Employers often read 50 to 100 to hundreds of application letters per position. These days, the piles are especially high. Therefore they initially will very likely skim your application, setting aside those few candidates for the position who look immediately good. It’s easy to be considered dead meat right from the start unless you take care with your application materials.
The job letter should be the same color paper as your rÈsumÈ, and precedes it.
24 May 1994
Name: If job announcement doesn’t list exactly, find out by callingcompany; reference desk at the library for corporation numbers. Invest time on this to show you have initiative (“proactive”) which will apply to the job too. Get the person’s name spelled correctly; nothing pisses off more than this.
Company and Address: Don’t use abbreviations (St., Bldg., Blvd., NY); don’t take shortcuts–they make you look lazy or hasty.Re: Job title and position number (not just “secretary position”; there may be 500 at a time in large corporations.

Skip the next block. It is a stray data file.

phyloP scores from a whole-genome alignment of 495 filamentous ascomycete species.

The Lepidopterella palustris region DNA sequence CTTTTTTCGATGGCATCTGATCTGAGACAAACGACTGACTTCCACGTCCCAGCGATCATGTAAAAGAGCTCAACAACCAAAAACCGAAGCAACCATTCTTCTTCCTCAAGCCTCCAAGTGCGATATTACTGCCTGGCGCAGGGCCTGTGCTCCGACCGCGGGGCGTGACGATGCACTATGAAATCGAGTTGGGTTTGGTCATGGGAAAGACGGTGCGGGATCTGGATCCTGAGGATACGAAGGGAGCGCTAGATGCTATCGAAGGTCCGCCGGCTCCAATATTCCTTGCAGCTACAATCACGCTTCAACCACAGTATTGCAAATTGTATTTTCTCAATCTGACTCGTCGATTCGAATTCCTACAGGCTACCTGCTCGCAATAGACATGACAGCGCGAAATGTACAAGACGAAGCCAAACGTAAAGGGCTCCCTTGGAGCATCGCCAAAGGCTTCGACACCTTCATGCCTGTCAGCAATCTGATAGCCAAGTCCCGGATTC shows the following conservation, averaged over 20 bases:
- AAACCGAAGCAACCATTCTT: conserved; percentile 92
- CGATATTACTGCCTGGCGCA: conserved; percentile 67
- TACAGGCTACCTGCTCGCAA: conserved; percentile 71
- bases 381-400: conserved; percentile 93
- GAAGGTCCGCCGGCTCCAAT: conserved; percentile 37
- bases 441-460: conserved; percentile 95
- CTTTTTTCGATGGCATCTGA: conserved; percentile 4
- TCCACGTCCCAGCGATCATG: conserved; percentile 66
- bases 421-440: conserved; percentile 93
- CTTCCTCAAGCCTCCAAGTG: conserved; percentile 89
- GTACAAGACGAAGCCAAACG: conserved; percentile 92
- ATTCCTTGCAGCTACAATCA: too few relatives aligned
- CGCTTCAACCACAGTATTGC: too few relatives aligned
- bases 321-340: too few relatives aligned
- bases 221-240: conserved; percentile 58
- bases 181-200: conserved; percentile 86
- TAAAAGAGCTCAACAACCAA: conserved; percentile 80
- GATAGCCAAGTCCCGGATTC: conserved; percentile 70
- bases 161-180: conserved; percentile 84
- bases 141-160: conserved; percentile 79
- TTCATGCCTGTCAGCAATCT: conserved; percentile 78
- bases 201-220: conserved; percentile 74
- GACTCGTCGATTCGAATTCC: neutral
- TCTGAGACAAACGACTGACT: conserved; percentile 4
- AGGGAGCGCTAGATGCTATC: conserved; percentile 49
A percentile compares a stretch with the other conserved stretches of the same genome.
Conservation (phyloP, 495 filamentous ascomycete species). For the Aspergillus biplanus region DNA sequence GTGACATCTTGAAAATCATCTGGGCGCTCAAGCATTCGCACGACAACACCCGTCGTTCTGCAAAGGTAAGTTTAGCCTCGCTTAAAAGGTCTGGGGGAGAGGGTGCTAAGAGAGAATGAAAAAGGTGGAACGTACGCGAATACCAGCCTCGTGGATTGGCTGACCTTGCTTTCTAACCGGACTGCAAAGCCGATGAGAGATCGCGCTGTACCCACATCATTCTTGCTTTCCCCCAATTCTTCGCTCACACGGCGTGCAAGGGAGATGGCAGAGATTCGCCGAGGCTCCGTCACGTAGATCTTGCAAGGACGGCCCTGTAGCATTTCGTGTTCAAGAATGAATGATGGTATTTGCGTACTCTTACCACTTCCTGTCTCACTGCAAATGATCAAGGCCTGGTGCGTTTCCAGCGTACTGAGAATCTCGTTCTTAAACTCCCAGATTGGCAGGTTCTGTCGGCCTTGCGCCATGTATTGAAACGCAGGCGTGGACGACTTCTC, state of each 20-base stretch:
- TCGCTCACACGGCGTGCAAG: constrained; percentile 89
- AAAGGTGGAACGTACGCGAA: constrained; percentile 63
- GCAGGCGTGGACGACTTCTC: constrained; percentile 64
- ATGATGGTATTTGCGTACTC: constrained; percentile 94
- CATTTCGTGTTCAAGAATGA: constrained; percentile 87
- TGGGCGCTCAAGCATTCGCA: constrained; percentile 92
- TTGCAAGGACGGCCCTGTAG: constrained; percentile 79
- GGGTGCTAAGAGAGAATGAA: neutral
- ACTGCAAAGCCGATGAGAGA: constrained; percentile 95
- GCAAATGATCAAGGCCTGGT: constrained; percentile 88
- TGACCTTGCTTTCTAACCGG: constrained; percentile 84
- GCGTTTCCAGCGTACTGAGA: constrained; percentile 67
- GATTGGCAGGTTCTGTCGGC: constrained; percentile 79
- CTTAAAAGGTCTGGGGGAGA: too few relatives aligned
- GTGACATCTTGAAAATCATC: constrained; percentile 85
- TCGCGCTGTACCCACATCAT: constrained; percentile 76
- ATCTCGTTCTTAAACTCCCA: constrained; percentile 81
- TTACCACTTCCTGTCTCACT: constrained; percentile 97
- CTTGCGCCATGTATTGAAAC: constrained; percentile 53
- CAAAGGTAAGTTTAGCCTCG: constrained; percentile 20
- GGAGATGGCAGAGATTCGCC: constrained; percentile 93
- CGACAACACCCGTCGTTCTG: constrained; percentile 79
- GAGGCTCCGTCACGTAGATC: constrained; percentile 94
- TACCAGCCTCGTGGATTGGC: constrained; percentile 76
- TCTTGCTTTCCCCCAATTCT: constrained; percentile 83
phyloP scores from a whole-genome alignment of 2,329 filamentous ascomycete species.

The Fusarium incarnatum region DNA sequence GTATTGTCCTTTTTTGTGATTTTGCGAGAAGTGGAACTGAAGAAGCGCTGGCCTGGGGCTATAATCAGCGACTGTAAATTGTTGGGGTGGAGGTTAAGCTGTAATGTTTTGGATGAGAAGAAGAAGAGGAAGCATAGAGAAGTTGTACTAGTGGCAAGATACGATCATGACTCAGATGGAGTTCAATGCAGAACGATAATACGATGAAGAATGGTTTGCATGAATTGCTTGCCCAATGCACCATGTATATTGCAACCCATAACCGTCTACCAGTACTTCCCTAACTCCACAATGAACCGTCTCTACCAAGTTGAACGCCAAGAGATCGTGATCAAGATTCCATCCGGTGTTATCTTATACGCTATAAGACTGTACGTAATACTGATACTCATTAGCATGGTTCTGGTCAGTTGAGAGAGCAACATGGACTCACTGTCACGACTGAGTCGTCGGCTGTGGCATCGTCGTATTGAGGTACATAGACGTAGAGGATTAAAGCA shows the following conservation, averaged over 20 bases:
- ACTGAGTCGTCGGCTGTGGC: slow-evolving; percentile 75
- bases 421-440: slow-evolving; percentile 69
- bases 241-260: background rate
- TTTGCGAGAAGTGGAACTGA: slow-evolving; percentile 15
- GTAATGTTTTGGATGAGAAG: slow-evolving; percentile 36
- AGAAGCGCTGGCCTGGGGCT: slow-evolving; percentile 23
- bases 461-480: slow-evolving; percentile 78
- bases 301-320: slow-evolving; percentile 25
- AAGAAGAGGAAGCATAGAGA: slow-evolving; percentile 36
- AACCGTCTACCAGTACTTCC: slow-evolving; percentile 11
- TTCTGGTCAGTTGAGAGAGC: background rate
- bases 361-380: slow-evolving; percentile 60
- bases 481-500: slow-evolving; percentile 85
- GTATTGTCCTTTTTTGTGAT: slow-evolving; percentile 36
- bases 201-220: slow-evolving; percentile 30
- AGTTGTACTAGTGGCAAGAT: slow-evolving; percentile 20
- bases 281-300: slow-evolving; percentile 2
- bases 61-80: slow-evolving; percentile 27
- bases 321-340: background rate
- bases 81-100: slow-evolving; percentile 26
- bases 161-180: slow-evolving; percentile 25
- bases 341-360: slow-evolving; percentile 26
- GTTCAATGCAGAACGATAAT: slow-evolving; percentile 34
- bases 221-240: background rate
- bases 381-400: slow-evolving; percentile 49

Dear Dr. Mr. Ms.: If you don’t know gender, title and last name, use “To Whom It May Concern” only as a last ditch option.
Include in your letter:
1) Purpose for writing. Identify job and source of announcement: “I read with interest your advertisement for ____ in the May 13th Lewiston Tribune. Please consider this letter of application. . . .”
2) Describe yourself professionally: qualifications, experience, qualities relevant to job. Don’t overpower. (And no more than one page.)
3) Why you want to work for this company. Indicate you’ve researched (annual report, grad degree programs, sales statistics), and are not just blindly applying to generic jobs (“My husband’s in jail and I have to take care of my sister’s kids while she’s in rehab. I had to sell my car to raise bail for Leo my youngest.” No! High risk: sickness, etc.).
4)Willingness to do what it takes to complete the application process successfully. Willingness to travel if appropriate and/or interview by phone. Thank you for consideration.
Cordially (formal but a touch archaic), Sincerely, Yours truly,
Your name typed whole as signed (you are the least to assume familiarity)
Phone day and evening